Illustrator Roham Fayazi depicts unexpectedly colorful bacteria in a series of works titled Bacteria, Resist!. Based around a cover illustration created for Norwegian medical journal Tidsskriftet, the work was inspired by the journal’s discussion of antibiotic use in Norway.
“What is the first image that one can feel after hearing or reading the word ‘bacteria’? Most of us don’t really know what bacteria looks like,” Fayazi points out. Other than a hazy memory of high school science classes, most of us who aren’t microbiologists probably have a hard time picturing bacteria, despite their constant presence on, in, and around our bodies. “Based on what we studied in school and saw in the media about bacteria, we have an abstract image in our mind. This image can change constantly in our mind based on what we learn about bacteria. So this image can be anything.”
Fayazi initially created sketches in watercolor and ink on paper, and then layered these together on the computer. This interplay between analog and digital media adds conceptual weight to his aim of making a “connection between imagination and science” through this series. Fayazi’s bacteria illustrations call into question the supposed contrast between scientific and creative work.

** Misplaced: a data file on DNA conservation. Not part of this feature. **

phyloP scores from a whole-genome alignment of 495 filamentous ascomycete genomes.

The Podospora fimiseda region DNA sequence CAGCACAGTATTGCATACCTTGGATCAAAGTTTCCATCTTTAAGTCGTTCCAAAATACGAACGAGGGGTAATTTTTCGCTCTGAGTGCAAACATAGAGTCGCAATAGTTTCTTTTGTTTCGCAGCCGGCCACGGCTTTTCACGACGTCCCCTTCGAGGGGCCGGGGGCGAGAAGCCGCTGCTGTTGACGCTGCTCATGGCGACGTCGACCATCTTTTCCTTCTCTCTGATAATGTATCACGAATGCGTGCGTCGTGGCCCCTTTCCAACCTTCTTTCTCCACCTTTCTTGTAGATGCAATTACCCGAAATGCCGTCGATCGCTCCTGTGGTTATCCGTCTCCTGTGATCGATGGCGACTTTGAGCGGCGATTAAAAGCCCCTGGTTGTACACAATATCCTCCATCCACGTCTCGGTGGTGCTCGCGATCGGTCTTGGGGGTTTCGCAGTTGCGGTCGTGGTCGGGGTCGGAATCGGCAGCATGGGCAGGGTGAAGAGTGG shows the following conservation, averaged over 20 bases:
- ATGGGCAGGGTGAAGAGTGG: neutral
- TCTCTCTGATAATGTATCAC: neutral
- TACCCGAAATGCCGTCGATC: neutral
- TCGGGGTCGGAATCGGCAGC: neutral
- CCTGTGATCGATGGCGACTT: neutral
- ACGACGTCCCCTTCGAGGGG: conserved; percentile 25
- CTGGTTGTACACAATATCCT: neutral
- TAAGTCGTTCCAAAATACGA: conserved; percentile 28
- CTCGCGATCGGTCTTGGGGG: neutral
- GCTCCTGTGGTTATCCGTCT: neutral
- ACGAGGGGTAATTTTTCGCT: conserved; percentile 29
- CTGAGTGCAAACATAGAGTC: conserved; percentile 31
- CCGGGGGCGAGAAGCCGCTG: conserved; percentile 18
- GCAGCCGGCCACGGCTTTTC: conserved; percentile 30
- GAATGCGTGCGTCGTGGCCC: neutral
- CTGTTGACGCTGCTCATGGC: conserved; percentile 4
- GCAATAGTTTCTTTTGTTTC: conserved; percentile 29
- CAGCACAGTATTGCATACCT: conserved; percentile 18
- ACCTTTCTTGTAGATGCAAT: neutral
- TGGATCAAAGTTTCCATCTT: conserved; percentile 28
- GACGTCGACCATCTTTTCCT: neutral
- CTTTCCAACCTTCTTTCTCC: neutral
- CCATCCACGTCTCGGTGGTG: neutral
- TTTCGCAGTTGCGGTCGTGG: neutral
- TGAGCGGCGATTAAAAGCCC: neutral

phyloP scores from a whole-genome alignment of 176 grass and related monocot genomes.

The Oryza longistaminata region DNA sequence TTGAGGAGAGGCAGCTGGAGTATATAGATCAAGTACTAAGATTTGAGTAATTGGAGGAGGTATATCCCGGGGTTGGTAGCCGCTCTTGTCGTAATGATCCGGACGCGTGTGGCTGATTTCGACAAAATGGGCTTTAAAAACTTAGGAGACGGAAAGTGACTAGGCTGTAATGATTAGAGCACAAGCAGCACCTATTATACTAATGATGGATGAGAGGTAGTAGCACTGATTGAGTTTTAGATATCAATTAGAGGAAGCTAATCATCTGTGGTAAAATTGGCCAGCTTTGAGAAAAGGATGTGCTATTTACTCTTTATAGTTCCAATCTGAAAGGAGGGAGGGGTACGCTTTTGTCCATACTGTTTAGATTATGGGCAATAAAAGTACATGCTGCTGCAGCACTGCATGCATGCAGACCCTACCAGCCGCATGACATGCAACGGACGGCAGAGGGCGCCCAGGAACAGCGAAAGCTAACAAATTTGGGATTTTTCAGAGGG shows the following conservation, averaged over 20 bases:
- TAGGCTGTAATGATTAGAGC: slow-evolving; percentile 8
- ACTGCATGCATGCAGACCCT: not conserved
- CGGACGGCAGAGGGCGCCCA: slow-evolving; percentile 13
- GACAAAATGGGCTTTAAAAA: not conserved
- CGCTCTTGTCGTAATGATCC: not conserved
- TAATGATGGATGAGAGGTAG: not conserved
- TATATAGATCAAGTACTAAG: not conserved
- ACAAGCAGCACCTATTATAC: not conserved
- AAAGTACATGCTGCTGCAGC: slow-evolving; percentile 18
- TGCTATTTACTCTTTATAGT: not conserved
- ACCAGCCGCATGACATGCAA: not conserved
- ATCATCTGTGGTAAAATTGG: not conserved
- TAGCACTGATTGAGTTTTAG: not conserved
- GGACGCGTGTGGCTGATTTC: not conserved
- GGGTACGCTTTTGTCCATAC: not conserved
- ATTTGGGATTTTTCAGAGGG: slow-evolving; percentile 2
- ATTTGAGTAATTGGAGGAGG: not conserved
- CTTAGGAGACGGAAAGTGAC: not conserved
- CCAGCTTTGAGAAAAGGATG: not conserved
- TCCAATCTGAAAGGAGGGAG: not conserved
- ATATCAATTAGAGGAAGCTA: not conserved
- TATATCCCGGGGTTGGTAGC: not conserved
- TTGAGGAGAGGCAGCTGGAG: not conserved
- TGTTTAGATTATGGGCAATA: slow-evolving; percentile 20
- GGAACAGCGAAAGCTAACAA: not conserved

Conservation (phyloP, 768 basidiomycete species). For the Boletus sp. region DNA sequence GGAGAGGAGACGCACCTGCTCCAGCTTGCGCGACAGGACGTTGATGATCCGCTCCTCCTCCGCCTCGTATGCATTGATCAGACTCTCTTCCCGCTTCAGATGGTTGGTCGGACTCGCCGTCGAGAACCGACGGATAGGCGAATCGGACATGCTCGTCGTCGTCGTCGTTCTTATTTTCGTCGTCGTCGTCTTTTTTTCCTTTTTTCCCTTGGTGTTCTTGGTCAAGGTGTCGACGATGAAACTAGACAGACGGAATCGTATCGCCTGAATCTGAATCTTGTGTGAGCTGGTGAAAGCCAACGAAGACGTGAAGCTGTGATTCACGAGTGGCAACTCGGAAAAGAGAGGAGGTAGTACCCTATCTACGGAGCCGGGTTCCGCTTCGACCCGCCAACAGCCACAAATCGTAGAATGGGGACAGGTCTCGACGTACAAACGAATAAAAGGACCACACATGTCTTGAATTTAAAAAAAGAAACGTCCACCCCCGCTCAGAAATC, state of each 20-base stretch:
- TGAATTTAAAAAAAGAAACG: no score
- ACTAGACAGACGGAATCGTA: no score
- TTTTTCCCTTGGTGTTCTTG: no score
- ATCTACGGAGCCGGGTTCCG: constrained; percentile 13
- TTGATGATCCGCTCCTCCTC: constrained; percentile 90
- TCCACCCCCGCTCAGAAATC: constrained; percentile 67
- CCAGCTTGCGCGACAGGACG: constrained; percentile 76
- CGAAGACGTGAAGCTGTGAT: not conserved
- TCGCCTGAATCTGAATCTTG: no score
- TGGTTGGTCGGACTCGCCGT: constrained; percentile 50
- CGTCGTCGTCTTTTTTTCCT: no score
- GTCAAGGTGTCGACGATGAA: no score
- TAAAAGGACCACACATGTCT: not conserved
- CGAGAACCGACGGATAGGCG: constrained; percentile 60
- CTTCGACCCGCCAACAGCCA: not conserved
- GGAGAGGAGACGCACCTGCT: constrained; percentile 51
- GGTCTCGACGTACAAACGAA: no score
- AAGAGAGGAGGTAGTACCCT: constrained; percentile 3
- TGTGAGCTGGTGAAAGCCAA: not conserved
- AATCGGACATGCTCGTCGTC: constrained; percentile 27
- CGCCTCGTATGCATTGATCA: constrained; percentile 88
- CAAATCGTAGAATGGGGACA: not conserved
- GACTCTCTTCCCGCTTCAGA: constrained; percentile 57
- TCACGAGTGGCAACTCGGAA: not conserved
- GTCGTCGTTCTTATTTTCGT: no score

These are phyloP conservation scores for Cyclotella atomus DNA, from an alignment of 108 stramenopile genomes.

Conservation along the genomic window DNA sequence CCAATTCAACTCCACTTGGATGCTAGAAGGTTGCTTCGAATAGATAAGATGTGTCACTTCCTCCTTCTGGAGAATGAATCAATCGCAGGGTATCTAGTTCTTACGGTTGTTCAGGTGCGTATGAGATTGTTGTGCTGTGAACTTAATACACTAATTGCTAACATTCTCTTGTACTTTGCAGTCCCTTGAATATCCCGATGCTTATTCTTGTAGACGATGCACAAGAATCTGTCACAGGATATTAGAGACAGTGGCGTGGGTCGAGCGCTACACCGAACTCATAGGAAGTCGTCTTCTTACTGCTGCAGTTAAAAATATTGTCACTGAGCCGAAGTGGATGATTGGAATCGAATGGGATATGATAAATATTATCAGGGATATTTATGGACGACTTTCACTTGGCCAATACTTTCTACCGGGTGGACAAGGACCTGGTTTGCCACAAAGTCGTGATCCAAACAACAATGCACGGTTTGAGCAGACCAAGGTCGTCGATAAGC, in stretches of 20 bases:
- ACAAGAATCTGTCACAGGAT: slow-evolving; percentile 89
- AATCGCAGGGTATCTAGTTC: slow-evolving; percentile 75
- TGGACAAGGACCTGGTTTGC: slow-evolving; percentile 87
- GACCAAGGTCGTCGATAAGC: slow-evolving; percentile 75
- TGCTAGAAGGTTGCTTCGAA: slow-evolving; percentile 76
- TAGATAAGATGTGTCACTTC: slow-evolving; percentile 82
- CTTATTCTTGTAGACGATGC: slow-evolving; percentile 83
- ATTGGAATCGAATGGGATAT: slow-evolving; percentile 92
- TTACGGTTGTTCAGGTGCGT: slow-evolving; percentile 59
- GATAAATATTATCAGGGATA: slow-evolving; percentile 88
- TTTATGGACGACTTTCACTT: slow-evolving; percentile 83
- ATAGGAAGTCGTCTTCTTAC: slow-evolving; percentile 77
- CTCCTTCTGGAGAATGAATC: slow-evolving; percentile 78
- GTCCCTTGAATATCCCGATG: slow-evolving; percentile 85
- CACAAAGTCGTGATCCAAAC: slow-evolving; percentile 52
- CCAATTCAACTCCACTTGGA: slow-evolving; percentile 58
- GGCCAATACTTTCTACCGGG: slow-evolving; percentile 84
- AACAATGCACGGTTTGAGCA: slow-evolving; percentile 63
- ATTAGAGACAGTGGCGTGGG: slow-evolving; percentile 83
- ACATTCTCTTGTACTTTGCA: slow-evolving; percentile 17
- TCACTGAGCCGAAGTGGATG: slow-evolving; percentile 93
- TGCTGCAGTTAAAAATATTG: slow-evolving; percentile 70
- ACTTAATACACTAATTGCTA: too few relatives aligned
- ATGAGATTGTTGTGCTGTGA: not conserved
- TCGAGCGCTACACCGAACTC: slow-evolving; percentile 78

Fayazi cites as inspiration the Spanish Nobel Laureate Santiago Ramón y Cajal, whose legacy bridges the gap between science and art. Cajal, who lived from 1852 to 1934, was a pathologist, histologist, and neuroscientist who helped advance science’s understanding of the brain through important anatomical discoveries. He was also a talented artist. Cajal produced an extensive oeuvre of intricately detailed drawings, documenting the brain right down to its smallest neuronal structures.
Some of Cajal’s drawings, from The Beautiful Brain. Left: glial cells of the cerebral cortex of a child; Right: a Purkinje neuron from the human cerebellum.
Fayazi was inspired by the works collected in The Beautiful Brain., a recent publication which offers a critical overview of Cajal’s visual work. “The abstract way of showing movement in his drawings is fascinating to me,” Fayazi says. In his works, a similar attention to detail can be seen, but the overall effect becomes more surreal with the addition of neon color.
“Microbiology is a great source of color inspiration. If you look at bacteria in a Petri dish it’s really colorful. Blue, pink, purple, yellow…depending on the light that they receive and their environment. Seeing some diagrams about the movement and velocity of bacteria and the way that they spread, the way that one bacteria can be the creator of billions, reminded me of the dispersion of white light in a prism.”